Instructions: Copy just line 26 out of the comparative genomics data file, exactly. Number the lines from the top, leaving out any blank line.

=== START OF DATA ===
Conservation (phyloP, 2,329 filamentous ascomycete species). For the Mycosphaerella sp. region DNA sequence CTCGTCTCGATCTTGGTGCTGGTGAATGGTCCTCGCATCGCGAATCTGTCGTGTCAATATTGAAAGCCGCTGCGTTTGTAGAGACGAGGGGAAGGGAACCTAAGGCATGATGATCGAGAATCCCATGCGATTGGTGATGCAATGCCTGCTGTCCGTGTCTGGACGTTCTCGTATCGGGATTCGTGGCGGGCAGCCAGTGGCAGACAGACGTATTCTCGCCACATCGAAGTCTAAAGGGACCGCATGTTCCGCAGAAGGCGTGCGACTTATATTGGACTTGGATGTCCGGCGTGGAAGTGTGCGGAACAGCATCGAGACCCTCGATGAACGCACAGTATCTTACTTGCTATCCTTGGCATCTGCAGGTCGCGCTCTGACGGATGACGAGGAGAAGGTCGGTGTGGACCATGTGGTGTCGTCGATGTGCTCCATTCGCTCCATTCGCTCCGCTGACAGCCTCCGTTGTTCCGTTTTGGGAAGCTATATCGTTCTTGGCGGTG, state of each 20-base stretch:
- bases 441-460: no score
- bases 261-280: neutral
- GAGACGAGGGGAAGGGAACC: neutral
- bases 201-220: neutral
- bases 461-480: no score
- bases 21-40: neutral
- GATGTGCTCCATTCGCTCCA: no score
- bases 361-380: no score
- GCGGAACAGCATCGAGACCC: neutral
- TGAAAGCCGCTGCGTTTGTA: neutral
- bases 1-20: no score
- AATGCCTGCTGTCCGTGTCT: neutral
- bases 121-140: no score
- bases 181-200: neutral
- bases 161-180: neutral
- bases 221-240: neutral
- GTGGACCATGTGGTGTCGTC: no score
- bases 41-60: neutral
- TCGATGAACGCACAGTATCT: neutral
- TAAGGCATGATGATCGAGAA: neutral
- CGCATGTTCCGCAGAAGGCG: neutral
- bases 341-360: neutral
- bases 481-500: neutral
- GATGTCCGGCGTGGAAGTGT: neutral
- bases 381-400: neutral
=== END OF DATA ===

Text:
- bases 381-400: neutral